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Semantics for Translation Students

Arabic–English–Arabic

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Ali Almanna

This book is an introduction to semantics for students and researchers who are new to the field, especially those interested in Arabic–English translation and Arabic–English contrastive studies. The book first presents key concepts in semantics, pragmatics, semiotics, syntax and morphology and gradually introduces readers to the central questions of semantics. These issues are then analysed and discussed in conjunction with the act of translating between Arabic and English. Seeking a balance between theoretical developments and empirical investigation, the book thus provides both a systematic overview of semantics and an application in the field of English and Arabic contrastive semantics, hence offering a resource for students and teachers of Arabic–English translation.

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Chapter 5: Tense and Aspect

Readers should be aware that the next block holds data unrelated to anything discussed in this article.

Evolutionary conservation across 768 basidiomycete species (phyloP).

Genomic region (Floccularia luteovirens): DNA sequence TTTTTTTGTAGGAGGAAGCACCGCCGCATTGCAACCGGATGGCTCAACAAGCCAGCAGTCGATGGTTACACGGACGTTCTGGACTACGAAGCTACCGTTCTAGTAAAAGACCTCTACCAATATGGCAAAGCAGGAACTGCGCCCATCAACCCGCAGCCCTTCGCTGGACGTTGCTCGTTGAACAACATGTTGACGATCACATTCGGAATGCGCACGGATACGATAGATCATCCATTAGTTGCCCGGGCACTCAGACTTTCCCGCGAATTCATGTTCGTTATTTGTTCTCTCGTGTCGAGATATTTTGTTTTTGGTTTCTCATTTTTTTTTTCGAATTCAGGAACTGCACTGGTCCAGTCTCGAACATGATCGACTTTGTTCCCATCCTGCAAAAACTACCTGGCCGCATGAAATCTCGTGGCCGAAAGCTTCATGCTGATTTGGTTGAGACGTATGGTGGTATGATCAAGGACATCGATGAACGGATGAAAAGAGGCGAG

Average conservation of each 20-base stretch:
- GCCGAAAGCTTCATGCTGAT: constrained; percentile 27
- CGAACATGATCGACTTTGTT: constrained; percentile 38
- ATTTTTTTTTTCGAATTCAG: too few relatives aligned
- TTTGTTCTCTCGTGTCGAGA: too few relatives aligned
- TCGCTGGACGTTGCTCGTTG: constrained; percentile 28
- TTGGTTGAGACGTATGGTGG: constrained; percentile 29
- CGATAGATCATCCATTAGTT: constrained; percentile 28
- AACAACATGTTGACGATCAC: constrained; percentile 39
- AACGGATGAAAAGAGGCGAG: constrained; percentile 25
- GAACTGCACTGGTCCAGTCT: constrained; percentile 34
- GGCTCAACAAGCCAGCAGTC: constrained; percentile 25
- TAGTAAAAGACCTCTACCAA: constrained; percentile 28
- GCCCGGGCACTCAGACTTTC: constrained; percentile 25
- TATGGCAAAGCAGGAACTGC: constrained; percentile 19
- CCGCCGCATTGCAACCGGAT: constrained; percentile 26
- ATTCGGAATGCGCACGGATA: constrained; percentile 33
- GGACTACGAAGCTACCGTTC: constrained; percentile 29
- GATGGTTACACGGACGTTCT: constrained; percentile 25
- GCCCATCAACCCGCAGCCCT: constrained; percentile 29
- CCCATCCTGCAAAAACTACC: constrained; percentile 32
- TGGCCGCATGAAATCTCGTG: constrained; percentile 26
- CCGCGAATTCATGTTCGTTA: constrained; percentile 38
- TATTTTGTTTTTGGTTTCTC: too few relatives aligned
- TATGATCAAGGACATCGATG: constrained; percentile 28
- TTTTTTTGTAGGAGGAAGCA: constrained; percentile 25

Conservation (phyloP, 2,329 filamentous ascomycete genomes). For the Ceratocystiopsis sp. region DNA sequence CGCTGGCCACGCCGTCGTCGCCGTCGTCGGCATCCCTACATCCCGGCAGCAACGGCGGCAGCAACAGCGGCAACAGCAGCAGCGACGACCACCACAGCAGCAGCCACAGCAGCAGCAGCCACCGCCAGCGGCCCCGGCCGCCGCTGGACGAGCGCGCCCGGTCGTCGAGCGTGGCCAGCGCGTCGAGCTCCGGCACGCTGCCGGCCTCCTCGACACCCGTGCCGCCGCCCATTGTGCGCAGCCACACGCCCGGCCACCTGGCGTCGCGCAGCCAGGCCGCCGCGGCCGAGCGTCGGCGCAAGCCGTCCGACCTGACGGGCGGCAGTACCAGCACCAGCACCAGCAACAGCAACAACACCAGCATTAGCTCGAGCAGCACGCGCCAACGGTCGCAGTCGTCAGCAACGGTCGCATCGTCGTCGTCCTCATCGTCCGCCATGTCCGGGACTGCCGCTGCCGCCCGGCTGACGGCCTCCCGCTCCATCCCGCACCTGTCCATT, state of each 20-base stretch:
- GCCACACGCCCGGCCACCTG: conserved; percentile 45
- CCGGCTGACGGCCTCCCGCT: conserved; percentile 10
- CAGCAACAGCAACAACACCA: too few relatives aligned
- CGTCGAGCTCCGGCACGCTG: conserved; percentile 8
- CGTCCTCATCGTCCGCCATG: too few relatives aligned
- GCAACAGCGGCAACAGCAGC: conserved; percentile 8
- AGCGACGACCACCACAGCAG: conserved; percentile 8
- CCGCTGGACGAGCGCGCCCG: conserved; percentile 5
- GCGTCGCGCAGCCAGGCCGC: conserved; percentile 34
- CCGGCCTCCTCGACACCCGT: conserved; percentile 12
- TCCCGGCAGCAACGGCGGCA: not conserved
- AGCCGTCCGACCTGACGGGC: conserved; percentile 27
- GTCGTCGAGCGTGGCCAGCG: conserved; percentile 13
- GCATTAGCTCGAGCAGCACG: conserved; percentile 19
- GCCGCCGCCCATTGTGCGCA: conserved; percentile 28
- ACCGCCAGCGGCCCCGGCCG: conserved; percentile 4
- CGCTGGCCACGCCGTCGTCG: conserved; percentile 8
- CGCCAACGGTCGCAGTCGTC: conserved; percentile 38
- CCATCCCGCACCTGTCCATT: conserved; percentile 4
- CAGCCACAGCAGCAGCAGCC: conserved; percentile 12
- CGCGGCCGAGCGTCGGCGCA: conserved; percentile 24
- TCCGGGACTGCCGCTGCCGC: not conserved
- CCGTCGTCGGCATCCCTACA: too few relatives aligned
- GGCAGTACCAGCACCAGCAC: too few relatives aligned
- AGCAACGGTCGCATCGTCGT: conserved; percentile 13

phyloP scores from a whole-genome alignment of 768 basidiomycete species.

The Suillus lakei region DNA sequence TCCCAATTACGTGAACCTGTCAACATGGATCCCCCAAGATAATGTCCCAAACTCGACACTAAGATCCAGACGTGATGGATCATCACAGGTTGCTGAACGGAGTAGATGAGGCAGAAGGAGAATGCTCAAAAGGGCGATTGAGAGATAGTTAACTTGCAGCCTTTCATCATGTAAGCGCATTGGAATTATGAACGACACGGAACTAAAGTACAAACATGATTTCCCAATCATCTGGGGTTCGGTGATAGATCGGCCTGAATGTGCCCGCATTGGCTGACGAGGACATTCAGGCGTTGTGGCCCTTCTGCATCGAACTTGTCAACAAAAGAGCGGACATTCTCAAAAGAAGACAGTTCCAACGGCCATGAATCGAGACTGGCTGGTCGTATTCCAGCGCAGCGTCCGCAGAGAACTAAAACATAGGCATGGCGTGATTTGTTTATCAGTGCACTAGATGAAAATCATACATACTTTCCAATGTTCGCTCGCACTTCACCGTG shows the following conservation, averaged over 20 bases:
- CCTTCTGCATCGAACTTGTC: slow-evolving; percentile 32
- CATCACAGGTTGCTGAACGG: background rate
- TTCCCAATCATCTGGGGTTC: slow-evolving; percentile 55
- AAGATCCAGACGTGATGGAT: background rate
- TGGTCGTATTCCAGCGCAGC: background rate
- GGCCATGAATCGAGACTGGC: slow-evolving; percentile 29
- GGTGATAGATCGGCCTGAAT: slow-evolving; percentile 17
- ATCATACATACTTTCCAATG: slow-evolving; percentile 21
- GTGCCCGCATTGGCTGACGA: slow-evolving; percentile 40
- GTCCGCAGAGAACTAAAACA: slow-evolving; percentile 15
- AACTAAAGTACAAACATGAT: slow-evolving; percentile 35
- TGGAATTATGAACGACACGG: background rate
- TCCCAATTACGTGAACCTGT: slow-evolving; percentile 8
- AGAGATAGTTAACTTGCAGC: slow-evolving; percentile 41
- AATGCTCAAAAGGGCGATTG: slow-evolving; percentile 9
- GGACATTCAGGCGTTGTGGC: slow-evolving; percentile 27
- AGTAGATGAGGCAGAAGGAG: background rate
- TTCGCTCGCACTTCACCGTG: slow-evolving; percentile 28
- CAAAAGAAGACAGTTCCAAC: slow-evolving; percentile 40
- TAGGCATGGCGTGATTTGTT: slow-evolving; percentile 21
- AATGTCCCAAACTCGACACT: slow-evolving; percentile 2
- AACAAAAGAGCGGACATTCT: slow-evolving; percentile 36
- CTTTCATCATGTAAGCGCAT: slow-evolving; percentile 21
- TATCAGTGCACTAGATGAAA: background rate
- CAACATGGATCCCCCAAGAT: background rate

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Chapter 5 Tense and Aspect Key terms • Aspect • Atelicity • Perfect aspect • Perfect progressive aspect • Progressive aspect • Simple aspect • Telicity • Tense The previous chapter looked into infixes, prefixes, and suffixes in Arabic and English. This chapter gives full consideration to tense and aspect in a direct link with the actual work of the translators. 5.1 Tenses versus aspects Both “tense” and “aspect” refer to time. So, what is the difference between them? Although both of them “convey temporal information about a described event or state of affairs”, tense refers to when an event or situation happens, thus locating the described event or state of affairs on the timeline: past, present, or future (Kearns 2000/2011: 176). However, aspect refers to how a described event or situation happens. In English, for instance, there are four types of aspect, viz. “simple aspect”, “perfect aspect”, “pro- gressive aspect”, and “perfect progressive aspect” (cf. Celce-Murcia and 66 Chapter 5 Larsen-Freeman 1999; Griffiths 2006; Kearns 2000/2011; Kreidler 1998). To illustrate, the following sentences may be discussed: I eat an apple in the morning. I am working in this company. I have waited for you. I have been teaching at this university for two years. Example Tense Aspect I eat … simple present tense simple aspect I am working … present continuous tense progressive aspect I have waited for … present perfective tense perfect aspect I have been teaching … present continuous perfect tense perfect and progressive aspect As can be observed, all these examples are in the present tense as they...

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